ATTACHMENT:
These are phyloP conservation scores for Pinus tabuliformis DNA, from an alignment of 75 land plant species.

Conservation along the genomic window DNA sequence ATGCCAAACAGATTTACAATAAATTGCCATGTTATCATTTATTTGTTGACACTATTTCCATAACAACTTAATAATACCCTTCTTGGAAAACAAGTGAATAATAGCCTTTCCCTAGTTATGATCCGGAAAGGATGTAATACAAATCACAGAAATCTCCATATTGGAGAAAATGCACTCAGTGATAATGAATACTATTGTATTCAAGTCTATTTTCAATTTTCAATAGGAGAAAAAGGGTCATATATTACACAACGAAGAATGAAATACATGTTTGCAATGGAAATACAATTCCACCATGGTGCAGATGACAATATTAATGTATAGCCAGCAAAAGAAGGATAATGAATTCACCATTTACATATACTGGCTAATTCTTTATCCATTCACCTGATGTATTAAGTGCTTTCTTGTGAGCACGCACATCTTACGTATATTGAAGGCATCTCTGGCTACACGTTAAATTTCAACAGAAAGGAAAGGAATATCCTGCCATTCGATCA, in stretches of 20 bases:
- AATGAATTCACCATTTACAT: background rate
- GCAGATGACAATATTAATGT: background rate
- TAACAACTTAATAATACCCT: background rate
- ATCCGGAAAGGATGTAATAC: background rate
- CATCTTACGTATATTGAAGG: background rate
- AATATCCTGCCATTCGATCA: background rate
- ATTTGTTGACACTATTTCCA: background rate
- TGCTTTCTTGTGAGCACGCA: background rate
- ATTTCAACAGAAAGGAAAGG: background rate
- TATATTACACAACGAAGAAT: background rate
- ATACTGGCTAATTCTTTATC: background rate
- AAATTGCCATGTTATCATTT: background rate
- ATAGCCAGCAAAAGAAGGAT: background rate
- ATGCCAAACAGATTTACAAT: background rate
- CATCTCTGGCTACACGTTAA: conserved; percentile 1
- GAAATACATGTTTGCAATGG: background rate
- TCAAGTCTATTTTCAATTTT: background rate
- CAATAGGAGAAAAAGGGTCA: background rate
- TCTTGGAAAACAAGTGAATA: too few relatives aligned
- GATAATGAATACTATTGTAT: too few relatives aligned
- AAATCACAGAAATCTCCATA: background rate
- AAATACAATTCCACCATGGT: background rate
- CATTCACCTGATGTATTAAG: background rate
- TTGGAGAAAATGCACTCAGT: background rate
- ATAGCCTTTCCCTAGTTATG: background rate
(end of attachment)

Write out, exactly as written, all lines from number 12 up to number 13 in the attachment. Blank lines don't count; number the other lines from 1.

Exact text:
- TATATTACACAACGAAGAAT: background rate
- ATACTGGCTAATTCTTTATC: background rate